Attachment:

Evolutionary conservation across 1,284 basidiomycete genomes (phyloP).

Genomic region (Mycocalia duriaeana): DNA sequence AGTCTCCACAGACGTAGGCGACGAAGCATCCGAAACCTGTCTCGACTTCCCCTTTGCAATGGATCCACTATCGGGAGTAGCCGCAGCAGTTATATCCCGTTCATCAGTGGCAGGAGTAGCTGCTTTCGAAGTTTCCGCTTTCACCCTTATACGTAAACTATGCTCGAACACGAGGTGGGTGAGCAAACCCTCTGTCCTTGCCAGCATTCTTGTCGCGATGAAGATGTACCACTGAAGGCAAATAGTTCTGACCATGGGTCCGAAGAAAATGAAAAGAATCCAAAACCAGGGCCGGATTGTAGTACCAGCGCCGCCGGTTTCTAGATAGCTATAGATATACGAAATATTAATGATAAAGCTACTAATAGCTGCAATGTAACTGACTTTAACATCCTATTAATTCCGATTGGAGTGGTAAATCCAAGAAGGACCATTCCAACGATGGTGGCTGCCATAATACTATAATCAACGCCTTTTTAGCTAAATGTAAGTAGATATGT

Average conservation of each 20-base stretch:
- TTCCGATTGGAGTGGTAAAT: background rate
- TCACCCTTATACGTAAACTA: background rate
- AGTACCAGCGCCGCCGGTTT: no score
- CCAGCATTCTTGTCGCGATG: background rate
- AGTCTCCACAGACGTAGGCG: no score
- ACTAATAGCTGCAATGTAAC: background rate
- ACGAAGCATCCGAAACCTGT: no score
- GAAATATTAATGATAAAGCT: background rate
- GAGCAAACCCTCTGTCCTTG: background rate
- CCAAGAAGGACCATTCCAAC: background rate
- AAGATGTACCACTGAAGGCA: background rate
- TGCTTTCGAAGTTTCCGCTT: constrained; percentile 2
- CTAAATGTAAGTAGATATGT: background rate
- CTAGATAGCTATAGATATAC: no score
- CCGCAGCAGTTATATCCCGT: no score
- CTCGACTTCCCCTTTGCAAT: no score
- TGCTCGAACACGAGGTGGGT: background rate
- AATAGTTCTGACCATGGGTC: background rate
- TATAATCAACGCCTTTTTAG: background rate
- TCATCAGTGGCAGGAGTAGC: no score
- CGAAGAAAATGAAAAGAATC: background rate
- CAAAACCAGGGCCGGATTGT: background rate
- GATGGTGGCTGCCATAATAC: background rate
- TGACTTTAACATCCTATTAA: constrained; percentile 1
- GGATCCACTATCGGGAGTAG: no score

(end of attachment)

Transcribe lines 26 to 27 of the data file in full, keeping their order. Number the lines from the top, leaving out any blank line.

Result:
- GATGGTGGCTGCCATAATAC: background rate
- TGACTTTAACATCCTATTAA: constrained; percentile 1